Austerity protest: ‘UK citizens need govt support, not attack’

Demonstrators faces off with police during protest after the State Opening of Parliament in central London, Britain, May 27, 2015. (Reuters / Peter Nicholls)
UK citizens are calling for an end to austerity. They need a strong welfare state where wealth is divided equally among society and the government supports as opposed to attacks people, says Callum Cant of the National Campaign against Fees and Cuts.

Thousands of people marched through central London on Wednesday protesting against the Conservative government's austerity policies. The National Campaign Against Fees and Cuts (NCAFC), which calls for free education funded by taxation of the wealthy, was among the participants.

RT:What exactly is your movement calling for?

Callum Cant: An end to austerity - it is unambiguous. That is what unites all the people who were out there earlier. We don’t believe that austerity is going to solve the problems of our society and we think it’s going to damage the most vulnerable. So together we’re fighting against austerity and against the cutting of so many vital benefits and supports.

RT:Obviously the counterargument there is that these cuts are necessary because you cannot have a free spending government. What’s your argument?

CC: Some people are doing very, very well in our society - they happen to be the richest rather than people who need the money most. So we say wealth that is produced by the entire society should be used by our entire society. That means we need a strong welfare state; that means we need people supported by their government rather than attacked by it.

RT:If people are so fed up with austerity, why did they vote in a Conservative government? Are you surprised they were voted in?

CC: I think everyone was surprised. None of the polls predicted this, or very few did. We woke up the morning after election with a Conservative government, which no one predicted at all. The shock and horror of that response has now spread to a street movement where people now are going out, taking to the streets and saying: “We are surprised, we are shocked, and we can’t continue living under five more years of cuts. We’ve survived five, we don’t know if we can survive five more.” It’s that shock that makes this movement so prescient because it’s coming to the fore and saying: “We will not accept austerity anymore.” We thought we’re going to have some small reprieve from it through a Labour government, but that’s not the case. So we have to do it ourselves now.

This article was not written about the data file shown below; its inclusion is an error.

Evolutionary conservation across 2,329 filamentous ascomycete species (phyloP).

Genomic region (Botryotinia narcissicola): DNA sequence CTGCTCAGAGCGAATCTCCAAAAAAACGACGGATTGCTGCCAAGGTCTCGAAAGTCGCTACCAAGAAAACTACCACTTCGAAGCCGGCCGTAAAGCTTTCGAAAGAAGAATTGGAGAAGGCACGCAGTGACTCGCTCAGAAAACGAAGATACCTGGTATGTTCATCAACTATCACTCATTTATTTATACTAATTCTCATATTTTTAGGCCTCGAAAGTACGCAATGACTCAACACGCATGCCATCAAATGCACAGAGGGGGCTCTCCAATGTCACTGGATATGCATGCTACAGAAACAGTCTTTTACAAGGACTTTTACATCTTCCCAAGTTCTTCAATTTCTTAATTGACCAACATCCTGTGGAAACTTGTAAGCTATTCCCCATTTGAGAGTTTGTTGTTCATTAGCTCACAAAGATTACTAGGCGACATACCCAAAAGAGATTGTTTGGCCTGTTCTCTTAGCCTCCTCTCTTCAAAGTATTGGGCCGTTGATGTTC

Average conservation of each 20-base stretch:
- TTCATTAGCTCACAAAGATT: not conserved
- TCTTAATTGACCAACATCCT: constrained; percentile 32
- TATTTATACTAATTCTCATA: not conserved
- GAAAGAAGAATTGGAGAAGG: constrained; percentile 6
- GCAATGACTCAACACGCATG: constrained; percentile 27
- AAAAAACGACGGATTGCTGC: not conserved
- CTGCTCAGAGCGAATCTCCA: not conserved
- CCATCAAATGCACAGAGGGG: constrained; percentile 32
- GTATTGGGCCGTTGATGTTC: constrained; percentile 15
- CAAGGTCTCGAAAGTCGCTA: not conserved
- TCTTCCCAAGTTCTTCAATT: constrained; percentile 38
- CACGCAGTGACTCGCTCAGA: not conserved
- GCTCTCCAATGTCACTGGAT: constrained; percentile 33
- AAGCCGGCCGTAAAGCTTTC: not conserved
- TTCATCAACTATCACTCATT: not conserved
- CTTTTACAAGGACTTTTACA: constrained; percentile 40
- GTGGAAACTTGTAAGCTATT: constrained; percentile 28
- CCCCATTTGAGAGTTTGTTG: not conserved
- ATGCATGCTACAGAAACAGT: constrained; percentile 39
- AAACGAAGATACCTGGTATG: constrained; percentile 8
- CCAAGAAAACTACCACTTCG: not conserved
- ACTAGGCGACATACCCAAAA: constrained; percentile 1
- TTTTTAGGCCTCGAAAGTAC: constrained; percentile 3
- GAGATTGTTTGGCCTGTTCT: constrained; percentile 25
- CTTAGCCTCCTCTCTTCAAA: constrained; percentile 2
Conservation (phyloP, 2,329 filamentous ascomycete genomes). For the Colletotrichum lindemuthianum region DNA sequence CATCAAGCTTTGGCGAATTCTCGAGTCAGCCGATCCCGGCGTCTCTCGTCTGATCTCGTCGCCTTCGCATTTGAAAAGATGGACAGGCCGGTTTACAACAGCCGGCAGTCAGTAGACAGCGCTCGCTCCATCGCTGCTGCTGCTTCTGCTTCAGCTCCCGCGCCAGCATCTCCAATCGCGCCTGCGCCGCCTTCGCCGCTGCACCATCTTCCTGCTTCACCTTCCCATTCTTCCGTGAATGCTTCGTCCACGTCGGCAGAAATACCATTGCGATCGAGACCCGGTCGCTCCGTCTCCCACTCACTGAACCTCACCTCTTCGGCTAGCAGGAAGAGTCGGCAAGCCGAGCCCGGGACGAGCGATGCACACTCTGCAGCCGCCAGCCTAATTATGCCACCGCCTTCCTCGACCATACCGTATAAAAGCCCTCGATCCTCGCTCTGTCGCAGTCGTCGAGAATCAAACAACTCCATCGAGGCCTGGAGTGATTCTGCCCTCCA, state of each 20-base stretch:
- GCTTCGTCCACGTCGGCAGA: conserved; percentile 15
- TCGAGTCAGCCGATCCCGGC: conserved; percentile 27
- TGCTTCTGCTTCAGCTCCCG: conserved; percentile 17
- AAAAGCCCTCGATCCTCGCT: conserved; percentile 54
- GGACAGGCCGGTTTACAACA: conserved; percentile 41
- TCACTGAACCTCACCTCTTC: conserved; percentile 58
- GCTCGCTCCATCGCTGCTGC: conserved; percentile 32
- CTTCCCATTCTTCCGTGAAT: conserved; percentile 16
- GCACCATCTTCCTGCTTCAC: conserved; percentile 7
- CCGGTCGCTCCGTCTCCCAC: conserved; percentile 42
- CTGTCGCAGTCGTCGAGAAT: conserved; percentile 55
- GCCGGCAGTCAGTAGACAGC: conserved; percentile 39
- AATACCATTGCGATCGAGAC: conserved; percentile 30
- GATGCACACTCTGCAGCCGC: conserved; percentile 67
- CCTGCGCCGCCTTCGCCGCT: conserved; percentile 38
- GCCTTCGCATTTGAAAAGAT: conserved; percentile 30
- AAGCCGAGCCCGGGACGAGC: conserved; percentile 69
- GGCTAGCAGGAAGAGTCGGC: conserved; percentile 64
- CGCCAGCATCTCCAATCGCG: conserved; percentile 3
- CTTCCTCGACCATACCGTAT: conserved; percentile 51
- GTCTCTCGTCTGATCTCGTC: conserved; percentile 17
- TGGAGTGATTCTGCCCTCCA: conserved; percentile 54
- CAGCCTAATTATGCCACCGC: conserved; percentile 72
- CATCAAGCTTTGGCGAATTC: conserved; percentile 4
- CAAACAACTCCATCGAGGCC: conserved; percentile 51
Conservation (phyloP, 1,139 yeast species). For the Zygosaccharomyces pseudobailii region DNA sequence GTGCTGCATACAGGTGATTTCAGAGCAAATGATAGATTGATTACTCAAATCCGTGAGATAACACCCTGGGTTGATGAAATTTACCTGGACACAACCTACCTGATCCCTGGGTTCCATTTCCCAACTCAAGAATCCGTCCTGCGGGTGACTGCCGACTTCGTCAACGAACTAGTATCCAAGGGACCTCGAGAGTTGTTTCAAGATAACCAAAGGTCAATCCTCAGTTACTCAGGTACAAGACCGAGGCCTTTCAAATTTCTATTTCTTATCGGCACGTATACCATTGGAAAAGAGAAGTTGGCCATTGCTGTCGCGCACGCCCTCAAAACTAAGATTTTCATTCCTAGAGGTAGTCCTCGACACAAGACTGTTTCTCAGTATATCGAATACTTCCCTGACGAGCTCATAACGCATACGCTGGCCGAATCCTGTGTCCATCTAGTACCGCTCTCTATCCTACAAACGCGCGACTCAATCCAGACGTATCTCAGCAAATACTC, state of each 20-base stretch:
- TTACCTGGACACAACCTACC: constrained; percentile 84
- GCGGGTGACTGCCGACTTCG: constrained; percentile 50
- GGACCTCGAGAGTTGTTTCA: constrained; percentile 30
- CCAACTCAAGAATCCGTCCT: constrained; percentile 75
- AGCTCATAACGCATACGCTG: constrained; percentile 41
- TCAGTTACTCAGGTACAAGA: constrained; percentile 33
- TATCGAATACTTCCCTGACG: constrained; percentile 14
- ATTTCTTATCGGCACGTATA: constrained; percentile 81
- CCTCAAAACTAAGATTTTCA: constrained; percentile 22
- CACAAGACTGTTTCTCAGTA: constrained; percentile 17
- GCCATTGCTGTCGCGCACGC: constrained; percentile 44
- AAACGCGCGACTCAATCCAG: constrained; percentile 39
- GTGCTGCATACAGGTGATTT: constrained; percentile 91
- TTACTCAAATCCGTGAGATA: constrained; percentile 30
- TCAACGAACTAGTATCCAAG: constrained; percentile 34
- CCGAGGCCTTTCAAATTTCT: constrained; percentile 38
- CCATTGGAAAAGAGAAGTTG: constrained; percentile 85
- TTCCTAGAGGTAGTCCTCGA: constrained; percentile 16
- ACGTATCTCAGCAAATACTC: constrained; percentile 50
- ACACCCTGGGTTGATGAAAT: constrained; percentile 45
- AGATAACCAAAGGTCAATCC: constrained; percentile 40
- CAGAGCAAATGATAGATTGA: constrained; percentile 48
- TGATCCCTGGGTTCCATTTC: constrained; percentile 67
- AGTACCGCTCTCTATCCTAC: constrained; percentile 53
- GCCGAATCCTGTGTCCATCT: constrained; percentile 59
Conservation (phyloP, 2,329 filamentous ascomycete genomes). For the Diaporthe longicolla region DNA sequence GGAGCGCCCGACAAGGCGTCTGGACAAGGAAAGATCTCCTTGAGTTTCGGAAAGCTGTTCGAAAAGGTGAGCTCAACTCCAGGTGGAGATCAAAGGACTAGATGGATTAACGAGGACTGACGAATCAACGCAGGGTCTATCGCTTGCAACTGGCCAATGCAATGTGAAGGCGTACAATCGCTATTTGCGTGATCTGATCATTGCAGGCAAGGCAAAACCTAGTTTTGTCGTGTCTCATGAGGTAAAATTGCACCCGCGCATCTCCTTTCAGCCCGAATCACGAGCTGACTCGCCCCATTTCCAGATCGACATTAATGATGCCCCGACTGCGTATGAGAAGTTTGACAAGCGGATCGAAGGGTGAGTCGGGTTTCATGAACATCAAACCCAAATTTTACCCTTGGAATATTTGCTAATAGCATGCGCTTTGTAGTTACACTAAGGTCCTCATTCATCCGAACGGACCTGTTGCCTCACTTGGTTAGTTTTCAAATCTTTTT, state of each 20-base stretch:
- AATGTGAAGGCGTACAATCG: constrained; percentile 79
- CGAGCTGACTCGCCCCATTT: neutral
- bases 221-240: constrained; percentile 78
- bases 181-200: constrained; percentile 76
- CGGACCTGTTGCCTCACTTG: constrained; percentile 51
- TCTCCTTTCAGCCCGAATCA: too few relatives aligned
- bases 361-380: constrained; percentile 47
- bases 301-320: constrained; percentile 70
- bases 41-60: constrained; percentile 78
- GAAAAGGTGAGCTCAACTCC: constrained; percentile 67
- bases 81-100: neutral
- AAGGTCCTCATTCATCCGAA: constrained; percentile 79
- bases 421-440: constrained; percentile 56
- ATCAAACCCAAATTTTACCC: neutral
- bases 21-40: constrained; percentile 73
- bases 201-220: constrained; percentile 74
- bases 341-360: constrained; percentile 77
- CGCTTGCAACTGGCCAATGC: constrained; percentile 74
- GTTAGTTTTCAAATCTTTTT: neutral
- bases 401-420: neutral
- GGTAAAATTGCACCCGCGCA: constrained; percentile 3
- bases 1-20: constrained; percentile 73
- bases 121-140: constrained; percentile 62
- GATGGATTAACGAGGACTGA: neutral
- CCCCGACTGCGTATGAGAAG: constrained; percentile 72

Britain's Prime Minister David Cameron (R), (Reuters / Russell Cheyne)

RT:What would you say to the people who truly believe that what the Conservatives do is the right thing? Shouldn’t you respect the outcome of that election?

CC: 24 percent of the electorate voted for the Conservatives and yet they got over half - enough to form the majority. Clearly there is something wrong in our electoral system. But beyond that it is a deeper principle at stake, which is the principle that we shouldn’t just accept what the majority thinks is the absolute truth. If they can form majority through Parliamentary democracy that doesn’t mean they can’t be wrong. So many amazing movements throughout history - be that the civil rights, the suffragettes - have been minorities. I think it is incredibly important that we respect the basic principle that not being a majority doesn’t mean you are irrelevant. And I don’t respect the fact that 24 percent of people voted for a Tory government. Therefore, we should let them attack the most vulnerable - that is not something I believe. If that is what our democracy is giving us, then our democracy is broken and we need a new system.

RT:This is the second mass demonstration of its kind in a month. Are you planning any stronger action?

CC: We’re planning to continue non-violent direct action to fight for what we believe in. We hope that the campaign will escalate. There is a people’s assembly against austerity demonstration coming up on June 20, which will be massive, and we are going to see an ongoing wave of action across the UK. We need to think about what we are doing and make sure that we’re making progressive steps, and make sure we’re not just repeating our mistakes. But I’m really hopeful that this time our movement will take off.

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